10

I would like to know if there is an (easy?) way of plotting the Cantor function (devil's staircase) using LaTeX.

Doing it manually with TikZ seems like madness somehow and my knowledge of plotting using TikZ is also very limited. With that being said, I have seen it plotted many times in math scripts so how is it done? Does anyone know?

Here is a reference to the Cantor function.

14

I advise for an external solution, too. But surely, it is possible in TeX. It just takes a bit of time.

As this is a recursive solution, it might take more time than a non-recursive, but the recursive one is relative easy to implement.

If one defines cantor 2 edge/.style={move to} the diagonal part will not be drawn. (It's not an edge in an TikZ path operator kind of way.)

You start your path as usual with \draw and whatever options you want and then insert as another option:

cantor start={<lower x>}{<upper x>}{<lower y>}{<upper y>}{<level>}

There are the value keys

  • /tikz/lower cantor and /tikz/upper cantor, as well as
  • /tikz/y cantor.

I don't know how much sense the y cantor value makes so I added it as a “fun” definition. In the proper staircase definition y cantor equals 0.5. (However, then I’d use the definition marked as such.)

Code

\documentclass[tikz]{standalone}
\tikzset{
  if/.code n args=3{\pgfmathparse{#1}\ifnum\pgfmathresult=0
    \pgfkeysalso{#3}\else\pgfkeysalso{#2}\fi},
  lower cantor/.initial=.3333, upper cantor/.initial=.6667, y cantor/.initial=.5,
  declare function={
    cantor_l(\lowerBound,\upperBound)=
      (\pgfkeysvalueof{/tikz/lower\space cantor})*(\upperBound-\lowerBound)+\lowerBound;
    cantor_u(\lowerBound,\upperBound)=
      (\pgfkeysvalueof{/tikz/upper\space cantor})*(\upperBound-\lowerBound)+\lowerBound;
    cantor(\lowerBound,\upperBound)=% fun definition
      (\pgfkeysvalueof{/tikz/y\space cantor})*(\upperBound-\lowerBound)+\lowerBound;},
  cantor start/.style n args=5{%
    insert path={(#1,#3)},
    cantor={#1}{#2}{#3}{#4}{#5}{0},
    insert path={to[every cantor edge/.try, cantor 1 edge/.try] (#2,#4)}},
  cantor/.style n args=6{%
    /utils/exec=%
      \pgfmathsetmacro\lBx{cantor_l(#1,#2)}%
      \pgfmathsetmacro\uBx{cantor_u(#1,#2)}%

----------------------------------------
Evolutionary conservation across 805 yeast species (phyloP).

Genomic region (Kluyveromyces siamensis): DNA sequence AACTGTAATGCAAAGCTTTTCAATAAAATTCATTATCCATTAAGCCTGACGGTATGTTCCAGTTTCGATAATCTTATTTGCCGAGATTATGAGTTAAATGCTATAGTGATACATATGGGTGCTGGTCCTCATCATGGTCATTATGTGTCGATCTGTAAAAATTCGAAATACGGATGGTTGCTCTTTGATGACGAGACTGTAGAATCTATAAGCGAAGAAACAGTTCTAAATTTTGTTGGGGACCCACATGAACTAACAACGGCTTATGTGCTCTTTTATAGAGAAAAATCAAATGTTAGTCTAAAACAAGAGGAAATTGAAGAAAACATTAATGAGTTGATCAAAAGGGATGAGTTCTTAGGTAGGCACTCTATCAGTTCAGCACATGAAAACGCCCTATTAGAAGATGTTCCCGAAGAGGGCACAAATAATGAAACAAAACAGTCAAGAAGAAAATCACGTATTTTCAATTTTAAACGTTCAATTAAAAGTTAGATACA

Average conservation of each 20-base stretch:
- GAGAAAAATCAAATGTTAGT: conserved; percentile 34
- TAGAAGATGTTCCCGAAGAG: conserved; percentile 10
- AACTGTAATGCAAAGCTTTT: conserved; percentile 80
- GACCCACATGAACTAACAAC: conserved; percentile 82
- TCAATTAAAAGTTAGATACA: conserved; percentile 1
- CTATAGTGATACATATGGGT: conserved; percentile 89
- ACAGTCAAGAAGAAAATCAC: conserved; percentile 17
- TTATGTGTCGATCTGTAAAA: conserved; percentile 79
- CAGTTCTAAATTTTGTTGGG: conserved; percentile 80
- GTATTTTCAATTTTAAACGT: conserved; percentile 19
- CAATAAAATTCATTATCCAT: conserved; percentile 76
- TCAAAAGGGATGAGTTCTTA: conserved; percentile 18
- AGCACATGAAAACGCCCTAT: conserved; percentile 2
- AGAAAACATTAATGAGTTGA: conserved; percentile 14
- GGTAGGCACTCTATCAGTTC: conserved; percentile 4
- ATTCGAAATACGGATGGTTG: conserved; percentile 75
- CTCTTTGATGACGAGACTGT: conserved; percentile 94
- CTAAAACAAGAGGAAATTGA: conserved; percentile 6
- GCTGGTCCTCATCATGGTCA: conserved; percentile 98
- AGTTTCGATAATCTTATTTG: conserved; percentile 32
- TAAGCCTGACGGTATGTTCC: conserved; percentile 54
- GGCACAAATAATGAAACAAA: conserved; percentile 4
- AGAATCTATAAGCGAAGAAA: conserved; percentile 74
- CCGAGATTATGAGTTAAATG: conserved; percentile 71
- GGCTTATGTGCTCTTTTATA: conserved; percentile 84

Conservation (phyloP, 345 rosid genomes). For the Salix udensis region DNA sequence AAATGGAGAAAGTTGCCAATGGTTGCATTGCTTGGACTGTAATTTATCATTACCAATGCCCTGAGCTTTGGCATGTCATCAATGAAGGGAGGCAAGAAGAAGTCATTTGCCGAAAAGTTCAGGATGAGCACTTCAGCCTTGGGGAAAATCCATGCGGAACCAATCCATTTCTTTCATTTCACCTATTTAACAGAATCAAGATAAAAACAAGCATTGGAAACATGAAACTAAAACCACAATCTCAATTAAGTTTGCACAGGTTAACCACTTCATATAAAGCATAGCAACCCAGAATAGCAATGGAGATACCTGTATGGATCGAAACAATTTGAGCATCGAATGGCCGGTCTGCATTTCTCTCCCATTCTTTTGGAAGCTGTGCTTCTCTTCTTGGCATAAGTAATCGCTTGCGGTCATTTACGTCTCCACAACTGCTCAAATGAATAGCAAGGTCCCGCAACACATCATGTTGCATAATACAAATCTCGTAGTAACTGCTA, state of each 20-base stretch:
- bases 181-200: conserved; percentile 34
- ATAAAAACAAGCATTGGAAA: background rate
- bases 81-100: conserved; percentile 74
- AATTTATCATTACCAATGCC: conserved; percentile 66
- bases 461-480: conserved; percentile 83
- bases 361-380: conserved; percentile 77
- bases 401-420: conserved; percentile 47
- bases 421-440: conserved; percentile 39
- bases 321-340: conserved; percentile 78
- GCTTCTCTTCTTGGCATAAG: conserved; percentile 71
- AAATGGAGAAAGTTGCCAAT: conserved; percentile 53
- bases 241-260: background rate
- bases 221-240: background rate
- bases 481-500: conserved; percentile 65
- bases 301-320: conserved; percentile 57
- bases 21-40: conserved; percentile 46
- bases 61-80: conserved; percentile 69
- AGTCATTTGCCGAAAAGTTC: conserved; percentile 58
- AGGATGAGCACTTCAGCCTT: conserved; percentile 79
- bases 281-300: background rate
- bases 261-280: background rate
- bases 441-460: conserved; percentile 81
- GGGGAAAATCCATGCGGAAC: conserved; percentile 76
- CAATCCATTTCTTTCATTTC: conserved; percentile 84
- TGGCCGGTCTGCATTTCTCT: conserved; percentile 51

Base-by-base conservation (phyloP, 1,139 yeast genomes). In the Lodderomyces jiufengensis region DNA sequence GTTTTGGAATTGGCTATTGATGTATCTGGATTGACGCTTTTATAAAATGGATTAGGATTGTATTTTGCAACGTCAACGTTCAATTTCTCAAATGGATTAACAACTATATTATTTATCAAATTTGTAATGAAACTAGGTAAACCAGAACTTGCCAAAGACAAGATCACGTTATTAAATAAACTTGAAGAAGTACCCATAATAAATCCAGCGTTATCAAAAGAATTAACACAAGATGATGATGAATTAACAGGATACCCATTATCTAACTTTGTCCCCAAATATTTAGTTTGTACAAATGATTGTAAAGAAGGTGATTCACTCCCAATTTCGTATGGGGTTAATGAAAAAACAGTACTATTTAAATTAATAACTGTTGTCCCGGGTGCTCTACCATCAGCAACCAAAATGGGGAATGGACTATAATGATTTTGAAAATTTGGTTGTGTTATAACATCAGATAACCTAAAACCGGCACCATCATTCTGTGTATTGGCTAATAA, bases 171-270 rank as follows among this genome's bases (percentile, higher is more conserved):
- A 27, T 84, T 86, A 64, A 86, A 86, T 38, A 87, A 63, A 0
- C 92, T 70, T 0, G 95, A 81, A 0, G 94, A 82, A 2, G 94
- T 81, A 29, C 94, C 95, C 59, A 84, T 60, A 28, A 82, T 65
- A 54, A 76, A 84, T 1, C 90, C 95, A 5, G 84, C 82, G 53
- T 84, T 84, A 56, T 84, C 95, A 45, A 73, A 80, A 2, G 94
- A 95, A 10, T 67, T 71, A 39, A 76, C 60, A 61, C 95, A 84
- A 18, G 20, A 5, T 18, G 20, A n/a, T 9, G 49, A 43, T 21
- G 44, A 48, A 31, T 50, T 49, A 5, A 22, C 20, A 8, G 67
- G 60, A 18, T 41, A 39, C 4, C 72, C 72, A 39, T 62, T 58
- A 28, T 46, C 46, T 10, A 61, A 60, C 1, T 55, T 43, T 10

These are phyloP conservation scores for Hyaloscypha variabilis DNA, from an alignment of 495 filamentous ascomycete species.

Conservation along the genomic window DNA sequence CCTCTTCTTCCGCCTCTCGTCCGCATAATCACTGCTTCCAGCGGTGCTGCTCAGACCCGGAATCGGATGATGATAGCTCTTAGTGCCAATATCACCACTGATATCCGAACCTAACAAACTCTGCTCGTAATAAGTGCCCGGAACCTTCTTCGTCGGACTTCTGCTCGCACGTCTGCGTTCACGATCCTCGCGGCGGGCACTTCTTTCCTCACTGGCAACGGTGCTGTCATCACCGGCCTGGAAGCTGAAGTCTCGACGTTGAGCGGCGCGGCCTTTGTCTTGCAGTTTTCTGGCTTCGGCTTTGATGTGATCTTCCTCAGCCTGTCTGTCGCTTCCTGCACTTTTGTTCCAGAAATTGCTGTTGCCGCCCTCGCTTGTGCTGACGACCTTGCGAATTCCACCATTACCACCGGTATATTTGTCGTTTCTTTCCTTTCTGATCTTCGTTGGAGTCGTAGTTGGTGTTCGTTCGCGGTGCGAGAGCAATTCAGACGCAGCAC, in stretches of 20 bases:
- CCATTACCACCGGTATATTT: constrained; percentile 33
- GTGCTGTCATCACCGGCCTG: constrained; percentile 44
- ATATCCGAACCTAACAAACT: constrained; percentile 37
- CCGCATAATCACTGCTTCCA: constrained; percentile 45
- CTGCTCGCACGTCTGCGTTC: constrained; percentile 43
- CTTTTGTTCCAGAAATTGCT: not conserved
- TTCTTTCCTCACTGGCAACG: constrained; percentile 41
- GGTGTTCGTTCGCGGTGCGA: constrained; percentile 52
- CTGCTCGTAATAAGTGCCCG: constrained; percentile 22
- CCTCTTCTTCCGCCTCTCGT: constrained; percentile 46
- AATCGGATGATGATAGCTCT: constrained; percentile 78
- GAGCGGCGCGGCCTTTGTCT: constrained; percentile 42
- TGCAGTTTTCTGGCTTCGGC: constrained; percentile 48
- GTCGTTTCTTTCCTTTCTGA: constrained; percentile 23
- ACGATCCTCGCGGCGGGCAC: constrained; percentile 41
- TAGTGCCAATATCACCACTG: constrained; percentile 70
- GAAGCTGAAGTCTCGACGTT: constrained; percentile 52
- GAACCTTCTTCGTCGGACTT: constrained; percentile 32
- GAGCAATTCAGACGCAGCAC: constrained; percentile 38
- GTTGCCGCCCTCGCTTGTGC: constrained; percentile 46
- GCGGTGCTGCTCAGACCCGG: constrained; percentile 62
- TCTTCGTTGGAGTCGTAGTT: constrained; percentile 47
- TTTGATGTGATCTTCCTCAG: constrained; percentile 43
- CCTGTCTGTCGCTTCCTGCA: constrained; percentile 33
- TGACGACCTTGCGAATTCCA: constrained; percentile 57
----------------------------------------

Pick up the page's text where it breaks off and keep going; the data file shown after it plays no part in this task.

%      \pgfmathsetmacro\y{.5*(#3+#4)},% proper definition
      \pgfmathsetmacro\y{cantor(#3,#4)},% fun
    style/.expanded={
      if={#6<#5}{cantor={#1}{\lBx}{#3}{\y}{#5}{#6+1}}{},
      insert path={
        to[every cantor edge/.try, cantor 1 edge/.try] (\lBx,\y)
        to[every cantor edge/.try, cantor 2 edge/.try] (\uBx,\y)},
      if={#6<#5}{cantor={\uBx}{#2}{\y}{#4}{#5}{#6+1}}{}}}}
\begin{document}
\foreach \level in {0,...,5}{
\begin{tikzpicture}[line join=round] % cantor 1 edge/.style={move to}
  \useasboundingbox[draw, scale=6, help lines]
    (0,0) grid[xstep=1/9, ystep=.25] (1,1);
  \draw[thick, cantor start={0}{6}{0}{6}{\level}{0}];
\end{tikzpicture}}
\foreach \val[evaluate={\lc=1/\val;\uc=(\val-1)/\val;}] in {2,...,9}{
\begin{tikzpicture}[line join=round, lower cantor=\lc, upper cantor=\uc]
%  \useasboundingbox[draw, scale=6, help lines]
%    (0,0) grid[xstep=\lc*\lc, ystep=.25] (1,1);
  \draw[thick, cantor start={0}{6}{0}{6}{6}{0}];
  \node [anchor=north west] at (0,6) {$\frac1\val$};
\end{tikzpicture}}
\foreach \val in {1,...,9}{
\begin{tikzpicture}[line join=round, y cantor=.\val, cantor 1 edge/.style={move to}]
  \draw[thick, cantor start={0}{6}{0}{6}{6}{0}];
  \node[anchor=north west] at (0,6) {$.\val$};
\end{tikzpicture}}
\end{document}

Output

enter image description here enter image description hereenter image description here

  • @Jake Thanks. I added an updated version. Though, looking at the definition of the Cantor function on Wikipedia it seems my addition is not useful in any way. – Qrrbrbirlbel May 1 '15 at 21:35
11

I'd love to see someone do this directly in LaTeX, but in the meantime, it's probably easiest to generate the data using some other method and plot the resulting data file.

Here's a Python script that uses the cantor function from https://stackoverflow.com/a/17810389/1456857 to generate the data file:

def cantor(n):